One of my cousins was married on a plantation in Louisiana. I was in college at the time, and I always loved weddings because it was one of the few times I got to see most of my mom’s family together all at once. Still, it felt weird that it was happening at a plantation. My cousin worked there as a chef, so there was a logical connection to the place. But…it was a plantation.
One of the things I found fascinating about Michael Twitty in his book The Cooking Gene is that he regularly goes to places like the plantation where my cousin was married as a culinary historian and historical interpreter. He creates meals using techniques and technologies of the past. I didn’t really know that demonstrations like that were a thing, and knowing that they are–in fact–a thing and that Twitty, a black man, was conducting these demonstrations made me feel the same uneasiness I felt at that wedding years ago. I felt a strong liberal guilt about why this history is being recreated and for whose enjoyment. It made me uncomfortable, and I wondered if these kinds of demonstrations were maybe A Problem. Maybe this shouldn’t be a thing.
But that is the wrong impulse. Because it overlooks the fact that Twitty has agency and has chosen to do this work. It also fails to understand why this work is valuable to him. Twitty’s interest in researching the history of these foods is about him seeking things he feels are important and that he wants to see preserved. That is an idea that would never have occurred to me because of my particular perspective on the South, slavery, and the Civil War. That is why reading is so cool because it helps me discover ideas that I would never have come to on my own. I learn answers to questions I didn’t even know to ask.
This book can be really academic, and for a minute upon reading the first few pages I put the book down and thought, “Am I smart enough to read this?” Not because I am dumb but because I have been reading a lot of lighter fare, and my brain quickly realized this book would take more focus from me. Twitty is very good at explaining the cultural significance of Southern food and its African influences, but it is a book I had to stop regularly to process.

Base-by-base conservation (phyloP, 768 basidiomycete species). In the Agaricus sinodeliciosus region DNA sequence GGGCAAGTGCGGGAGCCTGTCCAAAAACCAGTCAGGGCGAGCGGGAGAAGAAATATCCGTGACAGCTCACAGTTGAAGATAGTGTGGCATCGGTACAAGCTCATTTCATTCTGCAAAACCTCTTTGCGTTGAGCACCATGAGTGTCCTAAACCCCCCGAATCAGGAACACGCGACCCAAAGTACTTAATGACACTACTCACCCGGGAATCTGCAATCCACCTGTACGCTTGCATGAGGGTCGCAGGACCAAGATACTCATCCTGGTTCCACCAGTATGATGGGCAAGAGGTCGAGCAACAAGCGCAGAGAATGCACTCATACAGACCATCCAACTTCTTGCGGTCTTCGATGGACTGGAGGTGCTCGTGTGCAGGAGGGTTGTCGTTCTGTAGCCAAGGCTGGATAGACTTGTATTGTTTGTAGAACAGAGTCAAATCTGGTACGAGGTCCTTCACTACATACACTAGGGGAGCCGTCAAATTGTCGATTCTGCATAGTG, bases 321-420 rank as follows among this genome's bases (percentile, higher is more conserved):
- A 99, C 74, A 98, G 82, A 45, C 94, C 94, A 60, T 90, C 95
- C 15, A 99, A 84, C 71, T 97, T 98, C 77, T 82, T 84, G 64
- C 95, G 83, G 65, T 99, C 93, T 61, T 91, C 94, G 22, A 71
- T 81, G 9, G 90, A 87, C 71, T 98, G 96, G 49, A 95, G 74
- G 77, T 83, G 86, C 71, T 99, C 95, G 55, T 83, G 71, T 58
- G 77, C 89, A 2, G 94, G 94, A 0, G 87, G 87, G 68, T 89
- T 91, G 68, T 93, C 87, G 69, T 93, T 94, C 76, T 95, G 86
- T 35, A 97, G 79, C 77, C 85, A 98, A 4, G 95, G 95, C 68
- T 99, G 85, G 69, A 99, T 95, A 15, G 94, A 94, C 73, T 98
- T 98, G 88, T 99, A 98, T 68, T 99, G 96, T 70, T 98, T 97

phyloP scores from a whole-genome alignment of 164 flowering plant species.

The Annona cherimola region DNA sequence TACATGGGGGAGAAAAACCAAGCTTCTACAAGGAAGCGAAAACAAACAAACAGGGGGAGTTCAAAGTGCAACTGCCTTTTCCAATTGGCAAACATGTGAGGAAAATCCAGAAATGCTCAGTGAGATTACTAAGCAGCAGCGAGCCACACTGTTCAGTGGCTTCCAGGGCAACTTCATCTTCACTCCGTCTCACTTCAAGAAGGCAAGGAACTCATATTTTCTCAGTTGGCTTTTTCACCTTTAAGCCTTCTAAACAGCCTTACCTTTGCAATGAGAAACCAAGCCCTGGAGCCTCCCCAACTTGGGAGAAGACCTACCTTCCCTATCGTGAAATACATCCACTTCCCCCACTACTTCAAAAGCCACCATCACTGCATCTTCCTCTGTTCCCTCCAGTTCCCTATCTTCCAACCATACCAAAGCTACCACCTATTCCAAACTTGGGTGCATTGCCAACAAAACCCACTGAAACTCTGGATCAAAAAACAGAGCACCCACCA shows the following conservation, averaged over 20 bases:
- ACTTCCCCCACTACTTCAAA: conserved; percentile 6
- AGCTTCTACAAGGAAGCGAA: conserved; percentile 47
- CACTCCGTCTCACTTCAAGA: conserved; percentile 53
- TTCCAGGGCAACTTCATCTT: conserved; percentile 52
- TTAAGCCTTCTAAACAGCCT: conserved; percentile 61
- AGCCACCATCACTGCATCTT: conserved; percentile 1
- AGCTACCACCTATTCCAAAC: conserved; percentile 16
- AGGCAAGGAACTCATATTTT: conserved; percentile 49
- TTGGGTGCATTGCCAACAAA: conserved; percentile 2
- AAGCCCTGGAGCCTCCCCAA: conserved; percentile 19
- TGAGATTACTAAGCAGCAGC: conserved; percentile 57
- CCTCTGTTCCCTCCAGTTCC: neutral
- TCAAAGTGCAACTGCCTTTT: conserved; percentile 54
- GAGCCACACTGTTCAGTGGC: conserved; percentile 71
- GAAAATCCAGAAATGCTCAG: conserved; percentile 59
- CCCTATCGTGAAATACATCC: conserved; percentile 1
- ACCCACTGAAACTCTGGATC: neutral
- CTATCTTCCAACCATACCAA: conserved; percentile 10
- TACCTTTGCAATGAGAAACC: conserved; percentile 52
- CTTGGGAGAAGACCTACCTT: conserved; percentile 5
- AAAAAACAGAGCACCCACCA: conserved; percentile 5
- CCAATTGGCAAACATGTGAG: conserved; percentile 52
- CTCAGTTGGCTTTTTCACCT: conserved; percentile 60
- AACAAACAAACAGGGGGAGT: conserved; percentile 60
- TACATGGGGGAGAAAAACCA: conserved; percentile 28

Some parts of his research appealed to me because it taught me things about Southern food that I never knew even though those foods are connected to vivid memories of my own childhood. As a kid on my grandmother’s farm, I picked and shelled wash tubs full of black eyed peas, and unlike shucking corn, I found shelling peas really satisfying. I also adore a good batch of black eyed peas, but I didn’t know how or why they had come to be part of the Southern diet.
Weirdly, I also got very excited whenever there was mention of eating squirrel. Some of the men in my family hunt squirrel, and I have at times played that fact really close to the vest because I have gotten some stunned reactions when I mention it. Once, during dinner, my grandfather got up and walked to the sliding glass door to pick up a BB gun and shoot at a squirrel getting after his tomatoes. At the time I had a huge crush on a boy who was a vegetarian, and I briefly imagined how he would react to that scene.
But squirrel, like deer and fish (and opossum, which Twitty discusses but which my family does not eat) is a source of protein that can be had quite cheaply if you have a little real estate on which to hunt it yourself.
The culture and social justice issues around food also connected with my own upbringing. My parents have almost always had a garden to grow tomatoes, cucumbers, zucchini and other staples. Twitty’s book has a section on both the historical and modern day significance of farms and growing your own food as a source of healthy eating and empowerment. He also articulates things about Farmer’s Markets that I have felt but never been able to explain.
I connected less with Twitty’s interest in genealogy and tracing his family history because I have never really understood why people find that subject interesting. But Twitty points out that few people whose ancestors were slaves can trace their family tree back beyond a few generations. Genealogy for Twitty involved DNA tests like 23 and me, painstaking study of poorly kept records, and a great deal of uncertainty. The amount of work he does is astonishing to me since I have a book of family history that a relative compiled and gave me and a few other family members as gifts. I never read it. Is my disinterest in genealogy a function of the ease with which I can access it whenever I want? I had never considered that before, but it feels very true.
This book took time. I had to renew my library copy twice before I finished it. But it made me think about foods that are familiar to me and my concept of “Southern” food quite differently.